Review: On 'Miss Anthropocene,' Grimes Crafts Pop Both Visceral And Cryptic

Feb 25, 2020
Originally published on February 25, 2020 3:23 pm

Canadian-born pop artist Grimes often sings in the voices of imaginary characters; the spirit of her new album, Miss Anthropocene (an evident pun on "misanthropy"), is a malevolent goddess who personifies climate change.

Miss Anthropocene is a dark record, at times almost indefensibly nihilistic, but at its best it recalls modern horror movies like Us or Parasite, which frighten us with a larger purpose in mind — to shock us into rethinking certain attitudes.

The woman behind Grimes, Claire Boucher, grew up loving anime, and her pop persona frequently presents like a science fiction warrior superhero. Boucher's also a technical auteur, producing her own densely-layered music and telling stories both visceral and cryptic.

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My favorite song on the new album, "Darkseid," features the Taiwanese rapper 潘PAN (formerly Aristophanes), with whom Grimes previously worked with on the Art Angels track, "SCREAM." With Asian-language artists like BTS on English-language pop charts, the collaboration is surprisingly on-trend, except that it features a woman poeticizing ecological suicide, rather than men shoveling boilerplate love songs.

That's how Grimes works: Her music pushes the pleasure buttons of mainstream pop while also appearing to critique it. Another example is the song "Before the Fever," which could be heard as a reckless come-on, or a statement of apocalyptic fact.

We are in a cultural moment where songs about depression, even suicide, have become pop lingua franca — as they have been occasionally at other points throughout the history of songwriting. In that sense, Miss Anthropocene fits into a long tradition of songs conjuring depression, even if Grimes frames them abstractly. It's not what I normally expect from a 21st century pop album, but that's why, despite all the darkness, Grimes' music continues to fascinate.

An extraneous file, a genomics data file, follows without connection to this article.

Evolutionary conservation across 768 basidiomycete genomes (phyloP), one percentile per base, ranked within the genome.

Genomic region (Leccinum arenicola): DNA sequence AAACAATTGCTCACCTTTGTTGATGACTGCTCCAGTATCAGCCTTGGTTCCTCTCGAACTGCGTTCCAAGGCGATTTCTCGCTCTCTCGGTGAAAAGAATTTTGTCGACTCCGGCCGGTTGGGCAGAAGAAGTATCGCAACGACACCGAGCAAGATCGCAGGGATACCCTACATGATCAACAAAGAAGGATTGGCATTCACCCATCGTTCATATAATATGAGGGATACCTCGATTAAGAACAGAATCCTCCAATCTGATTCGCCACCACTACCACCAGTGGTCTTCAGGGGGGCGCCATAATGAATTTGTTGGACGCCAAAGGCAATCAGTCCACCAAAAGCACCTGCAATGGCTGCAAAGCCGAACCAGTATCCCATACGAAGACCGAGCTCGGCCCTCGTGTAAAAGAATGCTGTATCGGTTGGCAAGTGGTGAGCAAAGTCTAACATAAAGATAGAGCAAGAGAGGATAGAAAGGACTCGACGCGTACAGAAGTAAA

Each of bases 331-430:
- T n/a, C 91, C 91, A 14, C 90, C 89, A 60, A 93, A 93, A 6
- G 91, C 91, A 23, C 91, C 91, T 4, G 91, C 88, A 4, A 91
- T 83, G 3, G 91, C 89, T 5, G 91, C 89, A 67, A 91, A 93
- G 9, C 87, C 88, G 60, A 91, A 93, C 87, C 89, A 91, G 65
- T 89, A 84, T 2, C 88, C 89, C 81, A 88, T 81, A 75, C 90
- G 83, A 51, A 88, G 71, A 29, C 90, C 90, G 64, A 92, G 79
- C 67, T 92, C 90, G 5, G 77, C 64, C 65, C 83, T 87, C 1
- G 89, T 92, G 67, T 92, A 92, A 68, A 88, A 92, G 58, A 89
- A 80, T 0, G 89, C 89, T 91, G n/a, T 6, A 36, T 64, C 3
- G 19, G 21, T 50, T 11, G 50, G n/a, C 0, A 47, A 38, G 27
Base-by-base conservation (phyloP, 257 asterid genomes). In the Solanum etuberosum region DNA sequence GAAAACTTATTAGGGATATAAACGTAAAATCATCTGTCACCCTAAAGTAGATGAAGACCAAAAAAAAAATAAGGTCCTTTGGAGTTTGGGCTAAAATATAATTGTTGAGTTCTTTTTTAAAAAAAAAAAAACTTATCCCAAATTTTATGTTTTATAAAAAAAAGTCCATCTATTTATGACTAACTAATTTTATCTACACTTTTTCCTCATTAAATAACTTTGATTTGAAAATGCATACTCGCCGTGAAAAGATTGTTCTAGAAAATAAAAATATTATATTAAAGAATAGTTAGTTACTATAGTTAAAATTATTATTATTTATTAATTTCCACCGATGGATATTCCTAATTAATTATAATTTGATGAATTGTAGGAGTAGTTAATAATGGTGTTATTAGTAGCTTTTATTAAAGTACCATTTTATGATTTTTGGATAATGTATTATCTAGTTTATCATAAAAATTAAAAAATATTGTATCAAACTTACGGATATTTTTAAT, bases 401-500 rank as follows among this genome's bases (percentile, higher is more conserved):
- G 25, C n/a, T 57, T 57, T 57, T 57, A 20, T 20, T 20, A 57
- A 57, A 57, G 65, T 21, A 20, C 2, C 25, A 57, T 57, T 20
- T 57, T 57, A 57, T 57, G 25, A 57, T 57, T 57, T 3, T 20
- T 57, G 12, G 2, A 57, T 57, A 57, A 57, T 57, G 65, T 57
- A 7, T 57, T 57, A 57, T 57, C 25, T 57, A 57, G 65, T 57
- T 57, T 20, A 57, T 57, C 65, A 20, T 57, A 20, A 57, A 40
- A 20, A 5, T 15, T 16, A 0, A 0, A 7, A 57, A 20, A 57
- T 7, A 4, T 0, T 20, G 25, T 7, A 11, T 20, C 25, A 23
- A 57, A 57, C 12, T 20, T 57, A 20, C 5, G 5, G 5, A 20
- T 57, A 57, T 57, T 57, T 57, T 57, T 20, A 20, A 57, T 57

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AILSA CHANG, HOST:

Canadian-born pop artist Grimes often sings in the voices of imaginary characters. This time around, the spirit of her new album is a malevolent goddess who personifies climate change. The title, which is a pun on misanthropy, is called "Miss Anthropocene." Our critic Will Hermes has this review.

(SOUNDBITE OF GRIMES SONG, "DARKSEID")

WILL HERMES, BYLINE: "Miss Anthropocene" is a very dark record - so much so you might well think it indefensibly nihilistic. But then again, Grimes did conceive it in the voice of a supervillain. At its best, it makes me think of modern horror movies like "Us" or "Parasite," which frighten us with a larger purpose in mind - to shock us into maybe rethinking certain attitudes.

(SOUNDBITE OF SONG, "MY NAME IS DARK")

GRIMES: (Singing) So we party when the sun goes low. Imminent annihilation sounds so dope. I'm not shy, but I refuse to speak because I don't trust you to understand me.

HERMES: The woman behind Grimes, Claire Boucher, grew up loving anime, and her pop persona frequently presents like a science fiction warrior superhero. Boucher is also a technical auteur, producing her own densely layered music and telling stories both visceral and cryptic. My favorite song on the new album, "Darkseid," features the Taiwanese rapper PAN.

(SOUNDBITE OF SONG, "DARKSEID")

PAN: (Rapping in non-English language).

HERMES: With Asian-language artists like BTS on English-language pop charts, the collaboration is on-trend, except that it features a woman poeticizing ecological suicide rather than men shoveling boilerplate love songs. But that's how Grimes works. Her music pushes the pleasure buttons of mainstream pop while also appearing to critique it, like the song "Before The Fever," which could be heard as a reckless come-on or a statement of apocalyptic fact.

(SOUNDBITE OF SONG, "BEFORE THE FEVER")

GRIMES: (Singing) This is the sound of the end of the world. Dance me to the end of the night. Be my girl. Madness, intellect, audacity, truth and the lack thereof - they will kill us. Oh, have no doubt. There are many ways in, but there's only one way out. There's only one way out.

HERMES: Grimes has always had a complicated attitude towards fame, and "Miss Anthropocene" fits into a fresh tradition of songs conjuring depression - also on-trend - even if she frames it abstractly. It's not what I normally expect from a 21st century pop album. But that's why, despite all the darkness, I find Grimes' music continually fascinating.

(SOUNDBITE OF SONG, "DELETE EVERYTHING")

GRIMES: (Singing) I see everything. I see everything. Don't you tell me now that I don't want it.

CHANG: Grimes' new album is called "Miss Anthropocene." Our critic Will Hermes is the author of "Love Goes To Buildings On Fire: Five Years In New York That Changed Music Forever."

(SOUNDBITE OF GRIMES SONG, "DELETE EVERYTHING") Transcript provided by NPR, Copyright NPR.